“A woman in one of the targeted villages told the BBC she first heard helicopters at 02:00 and then gunfire. Others said helicopters and gunfire could be heard from midnight….Some villagers say that helicopters were flying overhead as the killings took place. Many locals appear to believe that they were in fact supporting the operation rather than trying to stop the gunman.
But correspondents say helicopters are frequently heard overhead in parts of the country.”
Reports of Bales’ testimony and behavior seem an intriguing mix of admissions to guilt and confusion. Reuters:
“Army Staff Sgt. Robert Bales initially asserted that he had shot several Afghan men outside a U.S. combat outpost in southern Afghanistan on March 11 and did not mention that a dozen women and children were among the dead, according to a senior U.S. official briefed on the case.
“He indicated to his buddies that he had taken out some military-aged males,” the senior official said. Soldiers normally use that term to denote insurgents.
But Bales’ story soon broke down when commanders on the base learned details of the pre-dawn shooting spree in which 16 Afghan civilians were killed in their homes. At that point, the 38-year-old Army veteran was taken into custody. He refused to talk further and soon asked for a lawyer, two officials said.”
Bales’ wife has stood steadfastly by her husband, saying that whatever he had done, he loved children and could never harm them.
In 2007 after a battle in Iraq, Bales told the Fort Lewis Northwest Guardian:
“I’ve never been more proud to be a part of this unit … for the simple fact that we discriminated between the bad guys and the noncombatants,” he told the after a battle in Iraq in 2007. “Afterward we ended up helping the people that three or four hours before were trying to kill us.”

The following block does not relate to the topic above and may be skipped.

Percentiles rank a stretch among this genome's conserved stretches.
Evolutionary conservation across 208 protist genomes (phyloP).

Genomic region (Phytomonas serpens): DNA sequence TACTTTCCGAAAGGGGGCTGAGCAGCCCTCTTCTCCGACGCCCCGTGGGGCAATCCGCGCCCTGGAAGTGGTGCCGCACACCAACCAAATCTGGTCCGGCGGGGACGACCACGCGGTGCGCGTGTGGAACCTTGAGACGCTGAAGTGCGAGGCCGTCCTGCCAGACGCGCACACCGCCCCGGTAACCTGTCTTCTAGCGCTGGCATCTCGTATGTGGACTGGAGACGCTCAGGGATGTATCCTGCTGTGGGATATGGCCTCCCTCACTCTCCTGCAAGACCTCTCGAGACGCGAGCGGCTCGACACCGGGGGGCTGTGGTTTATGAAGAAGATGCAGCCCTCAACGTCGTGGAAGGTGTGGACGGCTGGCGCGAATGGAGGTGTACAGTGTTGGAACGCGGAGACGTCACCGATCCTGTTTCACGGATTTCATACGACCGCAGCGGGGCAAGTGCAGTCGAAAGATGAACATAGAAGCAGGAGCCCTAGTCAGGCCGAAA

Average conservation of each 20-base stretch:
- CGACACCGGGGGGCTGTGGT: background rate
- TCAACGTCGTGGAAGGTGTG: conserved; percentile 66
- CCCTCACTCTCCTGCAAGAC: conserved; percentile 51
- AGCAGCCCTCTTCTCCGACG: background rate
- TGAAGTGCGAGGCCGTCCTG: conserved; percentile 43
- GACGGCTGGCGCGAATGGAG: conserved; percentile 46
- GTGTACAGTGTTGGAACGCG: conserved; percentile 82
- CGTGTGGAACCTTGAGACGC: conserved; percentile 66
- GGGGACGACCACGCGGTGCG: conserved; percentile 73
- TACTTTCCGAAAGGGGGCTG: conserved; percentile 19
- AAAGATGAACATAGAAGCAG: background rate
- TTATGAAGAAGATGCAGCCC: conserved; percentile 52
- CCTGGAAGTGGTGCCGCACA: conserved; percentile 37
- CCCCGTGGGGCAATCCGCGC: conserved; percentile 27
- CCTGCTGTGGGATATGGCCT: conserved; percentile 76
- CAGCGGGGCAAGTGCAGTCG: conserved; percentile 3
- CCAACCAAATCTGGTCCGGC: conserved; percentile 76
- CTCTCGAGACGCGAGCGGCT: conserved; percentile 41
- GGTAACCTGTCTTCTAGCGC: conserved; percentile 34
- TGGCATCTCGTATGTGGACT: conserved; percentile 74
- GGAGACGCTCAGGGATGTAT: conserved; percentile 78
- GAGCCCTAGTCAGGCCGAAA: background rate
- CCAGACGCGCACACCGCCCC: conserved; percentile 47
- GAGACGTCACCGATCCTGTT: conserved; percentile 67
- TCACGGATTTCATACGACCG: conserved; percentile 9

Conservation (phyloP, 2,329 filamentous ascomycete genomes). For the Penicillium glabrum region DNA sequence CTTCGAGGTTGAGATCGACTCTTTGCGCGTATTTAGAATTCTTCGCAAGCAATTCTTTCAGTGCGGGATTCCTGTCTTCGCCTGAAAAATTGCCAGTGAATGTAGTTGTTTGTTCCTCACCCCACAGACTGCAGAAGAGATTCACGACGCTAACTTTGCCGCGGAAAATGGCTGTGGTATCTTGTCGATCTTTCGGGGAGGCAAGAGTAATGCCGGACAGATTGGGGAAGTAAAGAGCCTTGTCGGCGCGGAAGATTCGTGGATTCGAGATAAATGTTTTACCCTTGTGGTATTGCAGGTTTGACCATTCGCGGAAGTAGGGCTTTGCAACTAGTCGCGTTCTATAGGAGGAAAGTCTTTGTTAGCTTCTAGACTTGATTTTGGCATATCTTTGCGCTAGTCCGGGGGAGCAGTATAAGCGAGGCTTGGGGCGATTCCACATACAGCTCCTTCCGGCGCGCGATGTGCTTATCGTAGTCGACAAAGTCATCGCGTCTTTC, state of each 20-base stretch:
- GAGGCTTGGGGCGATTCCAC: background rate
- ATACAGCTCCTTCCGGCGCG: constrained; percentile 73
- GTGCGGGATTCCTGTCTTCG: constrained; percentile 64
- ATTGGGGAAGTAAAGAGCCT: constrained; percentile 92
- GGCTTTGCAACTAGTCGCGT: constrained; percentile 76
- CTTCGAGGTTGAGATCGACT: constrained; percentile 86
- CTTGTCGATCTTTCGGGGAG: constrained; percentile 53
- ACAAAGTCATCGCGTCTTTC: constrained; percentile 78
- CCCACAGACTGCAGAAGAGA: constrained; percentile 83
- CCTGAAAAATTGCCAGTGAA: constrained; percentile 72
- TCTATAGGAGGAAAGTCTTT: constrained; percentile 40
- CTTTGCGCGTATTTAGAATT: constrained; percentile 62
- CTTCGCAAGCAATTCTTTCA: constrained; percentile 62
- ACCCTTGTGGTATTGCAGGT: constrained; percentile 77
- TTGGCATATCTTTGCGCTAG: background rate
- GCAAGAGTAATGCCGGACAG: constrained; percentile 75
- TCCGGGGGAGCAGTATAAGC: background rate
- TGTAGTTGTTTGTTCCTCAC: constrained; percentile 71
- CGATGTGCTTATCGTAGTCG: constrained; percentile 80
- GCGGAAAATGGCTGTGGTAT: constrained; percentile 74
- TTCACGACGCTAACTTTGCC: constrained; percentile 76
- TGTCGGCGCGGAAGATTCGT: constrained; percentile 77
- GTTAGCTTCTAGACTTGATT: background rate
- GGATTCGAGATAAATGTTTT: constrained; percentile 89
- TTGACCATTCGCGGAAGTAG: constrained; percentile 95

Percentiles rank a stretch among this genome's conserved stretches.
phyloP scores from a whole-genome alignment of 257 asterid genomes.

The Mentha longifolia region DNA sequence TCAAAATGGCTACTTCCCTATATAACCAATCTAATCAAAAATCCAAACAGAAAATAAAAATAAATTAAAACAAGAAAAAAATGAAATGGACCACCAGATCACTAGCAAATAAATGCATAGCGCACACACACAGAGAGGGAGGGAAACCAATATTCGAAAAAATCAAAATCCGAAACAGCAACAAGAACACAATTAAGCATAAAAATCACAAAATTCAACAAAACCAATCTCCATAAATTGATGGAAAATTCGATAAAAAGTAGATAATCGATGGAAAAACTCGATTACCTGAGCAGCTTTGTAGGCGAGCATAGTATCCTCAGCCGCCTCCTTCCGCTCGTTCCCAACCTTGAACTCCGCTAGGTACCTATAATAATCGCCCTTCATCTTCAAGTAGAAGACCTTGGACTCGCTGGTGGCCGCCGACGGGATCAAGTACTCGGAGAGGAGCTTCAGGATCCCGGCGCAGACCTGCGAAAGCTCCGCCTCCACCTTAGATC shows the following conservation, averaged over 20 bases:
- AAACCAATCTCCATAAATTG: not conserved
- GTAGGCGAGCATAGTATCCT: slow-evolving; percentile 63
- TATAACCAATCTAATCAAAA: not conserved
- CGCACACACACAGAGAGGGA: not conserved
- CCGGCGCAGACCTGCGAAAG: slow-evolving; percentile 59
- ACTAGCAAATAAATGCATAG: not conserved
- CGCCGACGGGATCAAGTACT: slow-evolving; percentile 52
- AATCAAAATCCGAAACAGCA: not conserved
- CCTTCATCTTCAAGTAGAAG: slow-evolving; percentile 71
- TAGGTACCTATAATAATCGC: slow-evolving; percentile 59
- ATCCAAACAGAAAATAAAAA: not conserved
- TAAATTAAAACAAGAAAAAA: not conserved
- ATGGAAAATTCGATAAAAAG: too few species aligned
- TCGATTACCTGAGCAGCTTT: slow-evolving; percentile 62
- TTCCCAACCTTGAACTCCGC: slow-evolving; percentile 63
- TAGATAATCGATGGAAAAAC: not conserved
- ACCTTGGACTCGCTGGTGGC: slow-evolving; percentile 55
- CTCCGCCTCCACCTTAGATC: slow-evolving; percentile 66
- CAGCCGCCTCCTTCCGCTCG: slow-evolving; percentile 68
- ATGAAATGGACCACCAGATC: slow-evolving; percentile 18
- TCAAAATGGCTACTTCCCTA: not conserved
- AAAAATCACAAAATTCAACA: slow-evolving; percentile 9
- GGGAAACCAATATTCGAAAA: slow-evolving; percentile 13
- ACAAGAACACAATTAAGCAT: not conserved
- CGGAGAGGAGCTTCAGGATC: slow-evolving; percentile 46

The Christian Science Monitor reports words from Bales which are startlingly contrary to the charges:
“The charges run contrary to Bales’ own words in the 2007 interview with his local newspaper as well, when he expressed disdain for any insurgent would could put “his family in harm’s way like that,” he said. “I think that’s the real difference between being an American as opposed to being a bad guy.””
Publicintellligence.net notes the irony of the current lack of evidence against Bales when forensics against insurgents in Afghanistan are highly developed:
“A presentation from the U.S. Army’s Office of the Provost Marshal General indicates that as of August 2011 there were three Joint Expeditionary Forensics Facilities (JEFFs) throughout Afghanistan including one in Kandahar, the same province where Staff Sgt. Bales reportedly committed the massacre. These forensics facilities are capable of DNA analysis, latent print identification, photographic forensics, as well as chemical and ballistic analysis.
…it remains to be seen whether the U.S. military will present the same level of forensic evidence that it routinely collects and analyzes when attempting to prosecute suspected insurgents.”
The families of the dead have been paid $50,000 for each victim, an extraordinary sum for most Afghans who often take work, when it is available, which pays one dollar a day. The country is the fifth poorest in the world and suffers a 60% rate of child malnutrition, according to Save the Children. Typical victim compensation in cases of civilian deaths is on the order of $2,000.
Dateline SBC interviews with child witnesses:
Not everyone can pay for the news. But if you can, we need your support.
Truthout is widely read among people with lower incomes and among young people who are mired in debt. Our site is read at public libraries, among people without internet access of their own. People print out our articles and send them to family members in prison — we receive letters from behind bars regularly thanking us for our coverage. Our stories are emailed and shared around communities, sparking grassroots mobilization.
We’re committed to keeping all Truthout articles free and available to the public. But in order to do that, we need those who can afford to contribute to our work to do so.
We’ll never require you to give, but we can ask you from the bottom of our hearts: Will you donate what you can, so we can continue providing journalism in the service of justice and truth?